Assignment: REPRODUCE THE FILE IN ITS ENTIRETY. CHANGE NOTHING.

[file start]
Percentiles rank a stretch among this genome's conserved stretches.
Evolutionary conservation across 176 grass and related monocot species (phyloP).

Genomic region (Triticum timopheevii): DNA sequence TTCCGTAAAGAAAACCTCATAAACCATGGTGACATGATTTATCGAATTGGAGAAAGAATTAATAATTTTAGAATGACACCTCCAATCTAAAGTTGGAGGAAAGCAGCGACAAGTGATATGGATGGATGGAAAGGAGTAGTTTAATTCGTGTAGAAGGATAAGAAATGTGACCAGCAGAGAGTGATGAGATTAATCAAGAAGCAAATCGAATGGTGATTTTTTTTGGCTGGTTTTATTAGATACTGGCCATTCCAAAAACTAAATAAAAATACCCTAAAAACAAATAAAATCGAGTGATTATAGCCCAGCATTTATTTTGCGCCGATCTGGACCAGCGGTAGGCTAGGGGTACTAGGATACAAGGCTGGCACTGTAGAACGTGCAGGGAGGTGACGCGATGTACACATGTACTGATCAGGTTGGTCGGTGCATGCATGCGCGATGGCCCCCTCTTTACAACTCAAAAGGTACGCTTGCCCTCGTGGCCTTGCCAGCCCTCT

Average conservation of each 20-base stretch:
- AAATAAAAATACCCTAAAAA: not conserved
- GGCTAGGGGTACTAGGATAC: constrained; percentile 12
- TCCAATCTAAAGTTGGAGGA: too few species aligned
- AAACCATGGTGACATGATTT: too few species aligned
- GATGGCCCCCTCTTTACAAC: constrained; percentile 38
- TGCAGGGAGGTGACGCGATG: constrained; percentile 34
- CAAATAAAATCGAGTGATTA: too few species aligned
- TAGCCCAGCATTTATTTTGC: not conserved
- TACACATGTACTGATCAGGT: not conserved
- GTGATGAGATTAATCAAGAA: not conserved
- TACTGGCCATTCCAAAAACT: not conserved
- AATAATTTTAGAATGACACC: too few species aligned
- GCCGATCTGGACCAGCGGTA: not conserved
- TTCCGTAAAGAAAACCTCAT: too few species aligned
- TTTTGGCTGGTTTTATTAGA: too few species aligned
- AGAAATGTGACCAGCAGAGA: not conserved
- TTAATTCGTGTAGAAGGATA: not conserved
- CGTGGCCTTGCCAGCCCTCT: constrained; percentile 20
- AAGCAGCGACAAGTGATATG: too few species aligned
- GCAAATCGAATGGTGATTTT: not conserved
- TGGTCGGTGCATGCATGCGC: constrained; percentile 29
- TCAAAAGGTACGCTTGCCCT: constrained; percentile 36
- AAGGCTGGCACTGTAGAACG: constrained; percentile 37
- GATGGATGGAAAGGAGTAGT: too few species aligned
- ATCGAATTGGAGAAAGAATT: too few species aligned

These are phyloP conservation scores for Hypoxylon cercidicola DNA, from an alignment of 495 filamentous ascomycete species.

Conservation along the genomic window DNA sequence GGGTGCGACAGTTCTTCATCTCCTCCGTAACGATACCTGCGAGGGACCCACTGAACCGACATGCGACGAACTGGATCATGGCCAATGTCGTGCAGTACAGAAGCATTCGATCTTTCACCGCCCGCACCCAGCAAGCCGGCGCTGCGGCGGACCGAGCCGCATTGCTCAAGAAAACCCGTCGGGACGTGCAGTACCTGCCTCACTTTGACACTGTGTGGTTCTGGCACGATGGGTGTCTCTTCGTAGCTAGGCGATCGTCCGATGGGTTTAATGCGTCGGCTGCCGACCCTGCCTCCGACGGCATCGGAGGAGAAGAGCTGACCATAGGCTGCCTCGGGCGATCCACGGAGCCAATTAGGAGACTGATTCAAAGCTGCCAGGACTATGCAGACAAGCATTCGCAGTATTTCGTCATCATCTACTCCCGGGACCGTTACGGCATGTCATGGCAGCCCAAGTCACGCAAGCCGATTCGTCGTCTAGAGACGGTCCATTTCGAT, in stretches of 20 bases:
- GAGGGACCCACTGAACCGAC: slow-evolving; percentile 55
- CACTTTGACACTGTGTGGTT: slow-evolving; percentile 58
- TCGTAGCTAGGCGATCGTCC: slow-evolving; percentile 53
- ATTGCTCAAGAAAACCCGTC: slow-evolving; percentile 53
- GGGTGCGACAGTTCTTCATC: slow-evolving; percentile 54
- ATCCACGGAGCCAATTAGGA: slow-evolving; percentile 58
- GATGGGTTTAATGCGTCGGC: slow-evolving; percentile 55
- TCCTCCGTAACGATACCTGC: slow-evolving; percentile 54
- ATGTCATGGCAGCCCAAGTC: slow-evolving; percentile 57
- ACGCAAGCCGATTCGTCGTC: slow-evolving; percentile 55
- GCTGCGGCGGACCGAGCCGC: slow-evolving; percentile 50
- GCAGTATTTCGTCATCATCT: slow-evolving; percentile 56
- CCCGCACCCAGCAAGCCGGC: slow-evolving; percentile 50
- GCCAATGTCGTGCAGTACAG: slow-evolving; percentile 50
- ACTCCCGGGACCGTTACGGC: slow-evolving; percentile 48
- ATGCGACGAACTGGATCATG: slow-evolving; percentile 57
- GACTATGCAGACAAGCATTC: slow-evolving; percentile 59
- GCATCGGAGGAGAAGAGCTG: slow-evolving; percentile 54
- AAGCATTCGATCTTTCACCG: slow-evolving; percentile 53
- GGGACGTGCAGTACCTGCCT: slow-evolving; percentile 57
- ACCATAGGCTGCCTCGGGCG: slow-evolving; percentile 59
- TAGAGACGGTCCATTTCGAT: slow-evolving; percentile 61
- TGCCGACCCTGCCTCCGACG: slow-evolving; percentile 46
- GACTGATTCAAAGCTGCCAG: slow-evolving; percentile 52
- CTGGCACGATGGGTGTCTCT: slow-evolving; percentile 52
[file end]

Percentiles rank a stretch among this genome's conserved stretches.
Evolutionary conservation across 176 grass and related monocot species (phyloP).

Genomic region (Triticum timopheevii): DNA sequence TTCCGTAAAGAAAACCTCATAAACCATGGTGACATGATTTATCGAATTGGAGAAAGAATTAATAATTTTAGAATGACACCTCCAATCTAAAGTTGGAGGAAAGCAGCGACAAGTGATATGGATGGATGGAAAGGAGTAGTTTAATTCGTGTAGAAGGATAAGAAATGTGACCAGCAGAGAGTGATGAGATTAATCAAGAAGCAAATCGAATGGTGATTTTTTTTGGCTGGTTTTATTAGATACTGGCCATTCCAAAAACTAAATAAAAATACCCTAAAAACAAATAAAATCGAGTGATTATAGCCCAGCATTTATTTTGCGCCGATCTGGACCAGCGGTAGGCTAGGGGTACTAGGATACAAGGCTGGCACTGTAGAACGTGCAGGGAGGTGACGCGATGTACACATGTACTGATCAGGTTGGTCGGTGCATGCATGCGCGATGGCCCCCTCTTTACAACTCAAAAGGTACGCTTGCCCTCGTGGCCTTGCCAGCCCTCT

Average conservation of each 20-base stretch:
- AAATAAAAATACCCTAAAAA: not conserved
- GGCTAGGGGTACTAGGATAC: constrained; percentile 12
- TCCAATCTAAAGTTGGAGGA: too few species aligned
- AAACCATGGTGACATGATTT: too few species aligned
- GATGGCCCCCTCTTTACAAC: constrained; percentile 38
- TGCAGGGAGGTGACGCGATG: constrained; percentile 34
- CAAATAAAATCGAGTGATTA: too few species aligned
- TAGCCCAGCATTTATTTTGC: not conserved
- TACACATGTACTGATCAGGT: not conserved
- GTGATGAGATTAATCAAGAA: not conserved
- TACTGGCCATTCCAAAAACT: not conserved
- AATAATTTTAGAATGACACC: too few species aligned
- GCCGATCTGGACCAGCGGTA: not conserved
- TTCCGTAAAGAAAACCTCAT: too few species aligned
- TTTTGGCTGGTTTTATTAGA: too few species aligned
- AGAAATGTGACCAGCAGAGA: not conserved
- TTAATTCGTGTAGAAGGATA: not conserved
- CGTGGCCTTGCCAGCCCTCT: constrained; percentile 20
- AAGCAGCGACAAGTGATATG: too few species aligned
- GCAAATCGAATGGTGATTTT: not conserved
- TGGTCGGTGCATGCATGCGC: constrained; percentile 29
- TCAAAAGGTACGCTTGCCCT: constrained; percentile 36
- AAGGCTGGCACTGTAGAACG: constrained; percentile 37
- GATGGATGGAAAGGAGTAGT: too few species aligned
- ATCGAATTGGAGAAAGAATT: too few species aligned

These are phyloP conservation scores for Hypoxylon cercidicola DNA, from an alignment of 495 filamentous ascomycete species.

Conservation along the genomic window DNA sequence GGGTGCGACAGTTCTTCATCTCCTCCGTAACGATACCTGCGAGGGACCCACTGAACCGACATGCGACGAACTGGATCATGGCCAATGTCGTGCAGTACAGAAGCATTCGATCTTTCACCGCCCGCACCCAGCAAGCCGGCGCTGCGGCGGACCGAGCCGCATTGCTCAAGAAAACCCGTCGGGACGTGCAGTACCTGCCTCACTTTGACACTGTGTGGTTCTGGCACGATGGGTGTCTCTTCGTAGCTAGGCGATCGTCCGATGGGTTTAATGCGTCGGCTGCCGACCCTGCCTCCGACGGCATCGGAGGAGAAGAGCTGACCATAGGCTGCCTCGGGCGATCCACGGAGCCAATTAGGAGACTGATTCAAAGCTGCCAGGACTATGCAGACAAGCATTCGCAGTATTTCGTCATCATCTACTCCCGGGACCGTTACGGCATGTCATGGCAGCCCAAGTCACGCAAGCCGATTCGTCGTCTAGAGACGGTCCATTTCGAT, in stretches of 20 bases:
- GAGGGACCCACTGAACCGAC: slow-evolving; percentile 55
- CACTTTGACACTGTGTGGTT: slow-evolving; percentile 58
- TCGTAGCTAGGCGATCGTCC: slow-evolving; percentile 53
- ATTGCTCAAGAAAACCCGTC: slow-evolving; percentile 53
- GGGTGCGACAGTTCTTCATC: slow-evolving; percentile 54
- ATCCACGGAGCCAATTAGGA: slow-evolving; percentile 58
- GATGGGTTTAATGCGTCGGC: slow-evolving; percentile 55
- TCCTCCGTAACGATACCTGC: slow-evolving; percentile 54
- ATGTCATGGCAGCCCAAGTC: slow-evolving; percentile 57
- ACGCAAGCCGATTCGTCGTC: slow-evolving; percentile 55
- GCTGCGGCGGACCGAGCCGC: slow-evolving; percentile 50
- GCAGTATTTCGTCATCATCT: slow-evolving; percentile 56
- CCCGCACCCAGCAAGCCGGC: slow-evolving; percentile 50
- GCCAATGTCGTGCAGTACAG: slow-evolving; percentile 50
- ACTCCCGGGACCGTTACGGC: slow-evolving; percentile 48
- ATGCGACGAACTGGATCATG: slow-evolving; percentile 57
- GACTATGCAGACAAGCATTC: slow-evolving; percentile 59
- GCATCGGAGGAGAAGAGCTG: slow-evolving; percentile 54
- AAGCATTCGATCTTTCACCG: slow-evolving; percentile 53
- GGGACGTGCAGTACCTGCCT: slow-evolving; percentile 57
- ACCATAGGCTGCCTCGGGCG: slow-evolving; percentile 59
- TAGAGACGGTCCATTTCGAT: slow-evolving; percentile 61
- TGCCGACCCTGCCTCCGACG: slow-evolving; percentile 46
- GACTGATTCAAAGCTGCCAG: slow-evolving; percentile 52
- CTGGCACGATGGGTGTCTCT: slow-evolving; percentile 52